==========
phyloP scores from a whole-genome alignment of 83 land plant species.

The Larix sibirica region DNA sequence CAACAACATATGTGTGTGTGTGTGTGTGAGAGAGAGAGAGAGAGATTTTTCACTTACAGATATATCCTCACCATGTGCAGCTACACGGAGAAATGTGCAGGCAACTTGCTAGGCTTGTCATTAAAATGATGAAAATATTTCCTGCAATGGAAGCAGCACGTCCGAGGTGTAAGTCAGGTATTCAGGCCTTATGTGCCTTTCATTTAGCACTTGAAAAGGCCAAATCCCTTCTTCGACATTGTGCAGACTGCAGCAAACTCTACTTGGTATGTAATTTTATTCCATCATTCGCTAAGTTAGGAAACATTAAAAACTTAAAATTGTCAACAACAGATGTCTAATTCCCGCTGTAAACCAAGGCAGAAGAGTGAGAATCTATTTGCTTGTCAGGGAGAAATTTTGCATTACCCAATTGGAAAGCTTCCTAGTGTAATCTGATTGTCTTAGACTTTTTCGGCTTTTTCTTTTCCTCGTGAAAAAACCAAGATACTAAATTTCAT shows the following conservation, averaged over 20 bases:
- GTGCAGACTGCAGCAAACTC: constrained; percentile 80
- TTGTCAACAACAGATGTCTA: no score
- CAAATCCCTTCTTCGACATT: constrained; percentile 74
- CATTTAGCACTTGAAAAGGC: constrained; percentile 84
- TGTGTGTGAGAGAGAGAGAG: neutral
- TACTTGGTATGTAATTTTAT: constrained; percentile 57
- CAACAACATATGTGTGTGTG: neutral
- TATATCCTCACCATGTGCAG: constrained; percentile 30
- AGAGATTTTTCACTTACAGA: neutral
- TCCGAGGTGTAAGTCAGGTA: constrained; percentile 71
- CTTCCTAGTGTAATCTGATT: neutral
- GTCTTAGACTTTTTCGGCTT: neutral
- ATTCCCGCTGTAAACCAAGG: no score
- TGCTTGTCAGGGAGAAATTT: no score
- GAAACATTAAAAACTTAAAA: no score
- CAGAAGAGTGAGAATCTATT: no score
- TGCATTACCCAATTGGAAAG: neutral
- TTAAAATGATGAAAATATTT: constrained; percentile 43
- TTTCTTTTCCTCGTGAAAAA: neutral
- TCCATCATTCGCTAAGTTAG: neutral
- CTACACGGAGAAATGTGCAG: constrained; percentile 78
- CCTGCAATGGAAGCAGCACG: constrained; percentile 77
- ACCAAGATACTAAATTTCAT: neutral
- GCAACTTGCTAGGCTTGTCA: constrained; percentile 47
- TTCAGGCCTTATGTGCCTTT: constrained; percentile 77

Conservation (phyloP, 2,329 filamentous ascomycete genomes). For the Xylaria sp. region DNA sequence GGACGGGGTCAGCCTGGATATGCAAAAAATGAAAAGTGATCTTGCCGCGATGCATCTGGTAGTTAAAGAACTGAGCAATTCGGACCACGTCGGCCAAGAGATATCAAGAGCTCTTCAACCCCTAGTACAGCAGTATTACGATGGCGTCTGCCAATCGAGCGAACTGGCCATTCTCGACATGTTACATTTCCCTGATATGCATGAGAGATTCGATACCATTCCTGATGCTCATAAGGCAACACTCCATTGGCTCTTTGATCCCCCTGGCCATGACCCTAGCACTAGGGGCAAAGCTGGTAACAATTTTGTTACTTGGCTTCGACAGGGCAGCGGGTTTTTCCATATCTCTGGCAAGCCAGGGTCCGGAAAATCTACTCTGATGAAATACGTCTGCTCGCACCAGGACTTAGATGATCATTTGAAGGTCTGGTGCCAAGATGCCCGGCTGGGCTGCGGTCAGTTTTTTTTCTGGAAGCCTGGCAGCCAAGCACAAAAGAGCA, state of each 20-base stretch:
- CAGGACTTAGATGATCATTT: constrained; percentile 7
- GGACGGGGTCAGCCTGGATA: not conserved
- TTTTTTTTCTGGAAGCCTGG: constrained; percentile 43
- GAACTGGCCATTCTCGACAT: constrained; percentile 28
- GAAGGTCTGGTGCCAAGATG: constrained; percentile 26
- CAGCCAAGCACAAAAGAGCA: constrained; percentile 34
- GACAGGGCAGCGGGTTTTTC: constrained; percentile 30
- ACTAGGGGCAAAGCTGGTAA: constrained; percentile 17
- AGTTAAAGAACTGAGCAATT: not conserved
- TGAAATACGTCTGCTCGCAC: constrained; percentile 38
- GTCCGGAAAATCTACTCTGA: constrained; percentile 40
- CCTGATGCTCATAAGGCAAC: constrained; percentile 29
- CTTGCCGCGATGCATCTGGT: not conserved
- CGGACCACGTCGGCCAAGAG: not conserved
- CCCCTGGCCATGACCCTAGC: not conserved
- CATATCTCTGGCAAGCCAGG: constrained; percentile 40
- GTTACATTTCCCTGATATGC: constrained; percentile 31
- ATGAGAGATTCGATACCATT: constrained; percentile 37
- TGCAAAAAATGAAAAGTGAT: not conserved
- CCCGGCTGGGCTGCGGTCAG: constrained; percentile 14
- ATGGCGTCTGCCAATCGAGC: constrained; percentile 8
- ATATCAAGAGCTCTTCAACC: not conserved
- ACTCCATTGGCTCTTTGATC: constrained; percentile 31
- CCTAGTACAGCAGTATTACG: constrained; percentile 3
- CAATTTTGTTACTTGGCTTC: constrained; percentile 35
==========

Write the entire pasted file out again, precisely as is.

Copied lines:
phyloP scores from a whole-genome alignment of 83 land plant species.

The Larix sibirica region DNA sequence CAACAACATATGTGTGTGTGTGTGTGTGAGAGAGAGAGAGAGAGATTTTTCACTTACAGATATATCCTCACCATGTGCAGCTACACGGAGAAATGTGCAGGCAACTTGCTAGGCTTGTCATTAAAATGATGAAAATATTTCCTGCAATGGAAGCAGCACGTCCGAGGTGTAAGTCAGGTATTCAGGCCTTATGTGCCTTTCATTTAGCACTTGAAAAGGCCAAATCCCTTCTTCGACATTGTGCAGACTGCAGCAAACTCTACTTGGTATGTAATTTTATTCCATCATTCGCTAAGTTAGGAAACATTAAAAACTTAAAATTGTCAACAACAGATGTCTAATTCCCGCTGTAAACCAAGGCAGAAGAGTGAGAATCTATTTGCTTGTCAGGGAGAAATTTTGCATTACCCAATTGGAAAGCTTCCTAGTGTAATCTGATTGTCTTAGACTTTTTCGGCTTTTTCTTTTCCTCGTGAAAAAACCAAGATACTAAATTTCAT shows the following conservation, averaged over 20 bases:
- GTGCAGACTGCAGCAAACTC: constrained; percentile 80
- TTGTCAACAACAGATGTCTA: no score
- CAAATCCCTTCTTCGACATT: constrained; percentile 74
- CATTTAGCACTTGAAAAGGC: constrained; percentile 84
- TGTGTGTGAGAGAGAGAGAG: neutral
- TACTTGGTATGTAATTTTAT: constrained; percentile 57
- CAACAACATATGTGTGTGTG: neutral
- TATATCCTCACCATGTGCAG: constrained; percentile 30
- AGAGATTTTTCACTTACAGA: neutral
- TCCGAGGTGTAAGTCAGGTA: constrained; percentile 71
- CTTCCTAGTGTAATCTGATT: neutral
- GTCTTAGACTTTTTCGGCTT: neutral
- ATTCCCGCTGTAAACCAAGG: no score
- TGCTTGTCAGGGAGAAATTT: no score
- GAAACATTAAAAACTTAAAA: no score
- CAGAAGAGTGAGAATCTATT: no score
- TGCATTACCCAATTGGAAAG: neutral
- TTAAAATGATGAAAATATTT: constrained; percentile 43
- TTTCTTTTCCTCGTGAAAAA: neutral
- TCCATCATTCGCTAAGTTAG: neutral
- CTACACGGAGAAATGTGCAG: constrained; percentile 78
- CCTGCAATGGAAGCAGCACG: constrained; percentile 77
- ACCAAGATACTAAATTTCAT: neutral
- GCAACTTGCTAGGCTTGTCA: constrained; percentile 47
- TTCAGGCCTTATGTGCCTTT: constrained; percentile 77

Conservation (phyloP, 2,329 filamentous ascomycete genomes). For the Xylaria sp. region DNA sequence GGACGGGGTCAGCCTGGATATGCAAAAAATGAAAAGTGATCTTGCCGCGATGCATCTGGTAGTTAAAGAACTGAGCAATTCGGACCACGTCGGCCAAGAGATATCAAGAGCTCTTCAACCCCTAGTACAGCAGTATTACGATGGCGTCTGCCAATCGAGCGAACTGGCCATTCTCGACATGTTACATTTCCCTGATATGCATGAGAGATTCGATACCATTCCTGATGCTCATAAGGCAACACTCCATTGGCTCTTTGATCCCCCTGGCCATGACCCTAGCACTAGGGGCAAAGCTGGTAACAATTTTGTTACTTGGCTTCGACAGGGCAGCGGGTTTTTCCATATCTCTGGCAAGCCAGGGTCCGGAAAATCTACTCTGATGAAATACGTCTGCTCGCACCAGGACTTAGATGATCATTTGAAGGTCTGGTGCCAAGATGCCCGGCTGGGCTGCGGTCAGTTTTTTTTCTGGAAGCCTGGCAGCCAAGCACAAAAGAGCA, state of each 20-base stretch:
- CAGGACTTAGATGATCATTT: constrained; percentile 7
- GGACGGGGTCAGCCTGGATA: not conserved
- TTTTTTTTCTGGAAGCCTGG: constrained; percentile 43
- GAACTGGCCATTCTCGACAT: constrained; percentile 28
- GAAGGTCTGGTGCCAAGATG: constrained; percentile 26
- CAGCCAAGCACAAAAGAGCA: constrained; percentile 34
- GACAGGGCAGCGGGTTTTTC: constrained; percentile 30
- ACTAGGGGCAAAGCTGGTAA: constrained; percentile 17
- AGTTAAAGAACTGAGCAATT: not conserved
- TGAAATACGTCTGCTCGCAC: constrained; percentile 38
- GTCCGGAAAATCTACTCTGA: constrained; percentile 40
- CCTGATGCTCATAAGGCAAC: constrained; percentile 29
- CTTGCCGCGATGCATCTGGT: not conserved
- CGGACCACGTCGGCCAAGAG: not conserved
- CCCCTGGCCATGACCCTAGC: not conserved
- CATATCTCTGGCAAGCCAGG: constrained; percentile 40
- GTTACATTTCCCTGATATGC: constrained; percentile 31
- ATGAGAGATTCGATACCATT: constrained; percentile 37
- TGCAAAAAATGAAAAGTGAT: not conserved
- CCCGGCTGGGCTGCGGTCAG: constrained; percentile 14
- ATGGCGTCTGCCAATCGAGC: constrained; percentile 8
- ATATCAAGAGCTCTTCAACC: not conserved
- ACTCCATTGGCTCTTTGATC: constrained; percentile 31
- CCTAGTACAGCAGTATTACG: constrained; percentile 3
- CAATTTTGTTACTTGGCTTC: constrained; percentile 35